One of the challenges in photosynthesis research lies in linking the structure and dynamics of photosynthetic complexes to function. Scientists have now successfully determined the three-dimensional structure of photosynthetic protein complexes using nuclear magnetic resonance (NMR) techniques and X-ray crystallography, providing an experimental basis for addressing this challenge. Although crystallographic techniques provide the most accurate and detailed information about the molecular structure, the measurements are limited to a specific crystalline state. This approach limits the measurements of the amplitude, range, and time scales of molecular motions and the study of how these conformational landscapes are coupled to biological functions.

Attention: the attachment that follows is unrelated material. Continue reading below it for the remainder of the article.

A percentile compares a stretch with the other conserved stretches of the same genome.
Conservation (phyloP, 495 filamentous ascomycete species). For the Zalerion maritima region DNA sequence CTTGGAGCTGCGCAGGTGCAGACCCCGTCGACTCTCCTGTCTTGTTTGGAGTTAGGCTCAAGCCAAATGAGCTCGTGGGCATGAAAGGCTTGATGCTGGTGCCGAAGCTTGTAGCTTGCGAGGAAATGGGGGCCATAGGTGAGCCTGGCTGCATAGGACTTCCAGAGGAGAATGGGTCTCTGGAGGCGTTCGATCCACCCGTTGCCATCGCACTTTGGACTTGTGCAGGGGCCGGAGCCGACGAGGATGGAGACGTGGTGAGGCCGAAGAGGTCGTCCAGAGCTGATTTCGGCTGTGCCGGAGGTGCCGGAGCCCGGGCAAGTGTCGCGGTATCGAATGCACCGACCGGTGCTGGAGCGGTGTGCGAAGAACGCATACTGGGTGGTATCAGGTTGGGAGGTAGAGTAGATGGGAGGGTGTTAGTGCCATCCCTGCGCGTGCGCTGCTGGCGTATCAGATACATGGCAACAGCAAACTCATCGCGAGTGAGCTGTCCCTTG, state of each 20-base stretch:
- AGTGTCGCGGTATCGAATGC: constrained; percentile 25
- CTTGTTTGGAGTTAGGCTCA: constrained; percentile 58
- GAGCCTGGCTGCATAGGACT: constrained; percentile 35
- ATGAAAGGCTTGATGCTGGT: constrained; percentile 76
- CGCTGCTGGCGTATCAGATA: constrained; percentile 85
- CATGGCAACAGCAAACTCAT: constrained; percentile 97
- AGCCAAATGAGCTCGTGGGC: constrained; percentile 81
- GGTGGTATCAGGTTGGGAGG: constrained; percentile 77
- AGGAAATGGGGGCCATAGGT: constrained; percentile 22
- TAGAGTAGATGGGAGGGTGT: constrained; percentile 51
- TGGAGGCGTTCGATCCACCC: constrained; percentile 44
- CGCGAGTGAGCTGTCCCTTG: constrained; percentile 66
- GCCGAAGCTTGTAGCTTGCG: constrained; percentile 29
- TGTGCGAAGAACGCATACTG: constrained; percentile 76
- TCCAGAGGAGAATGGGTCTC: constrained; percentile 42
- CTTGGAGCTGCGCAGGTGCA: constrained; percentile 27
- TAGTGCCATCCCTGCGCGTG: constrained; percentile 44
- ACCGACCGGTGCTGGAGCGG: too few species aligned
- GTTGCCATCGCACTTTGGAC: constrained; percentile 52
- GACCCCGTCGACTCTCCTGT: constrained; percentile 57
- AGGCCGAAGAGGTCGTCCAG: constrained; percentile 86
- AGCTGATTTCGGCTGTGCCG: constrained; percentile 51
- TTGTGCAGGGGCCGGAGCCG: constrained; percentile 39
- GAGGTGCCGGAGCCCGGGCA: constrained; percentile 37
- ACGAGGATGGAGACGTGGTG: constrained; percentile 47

NMR methods overcome the limitations of crystallography by resolving molecular structures in solids and liquids, but these methods are focusing on a set of short-range distance constraints and thus cannot directly determine the complete molecular structure. Currently, the development of synchrotron X-ray scattering offers new opportunities for direct characterization of photosynthetic protein conformations in non-crystalline media based on crystallographic, NMR, and molecular dynamics databases.
Fig.1 Schematic diagram of the X-ray scattering experiment. (Tiede, 2009)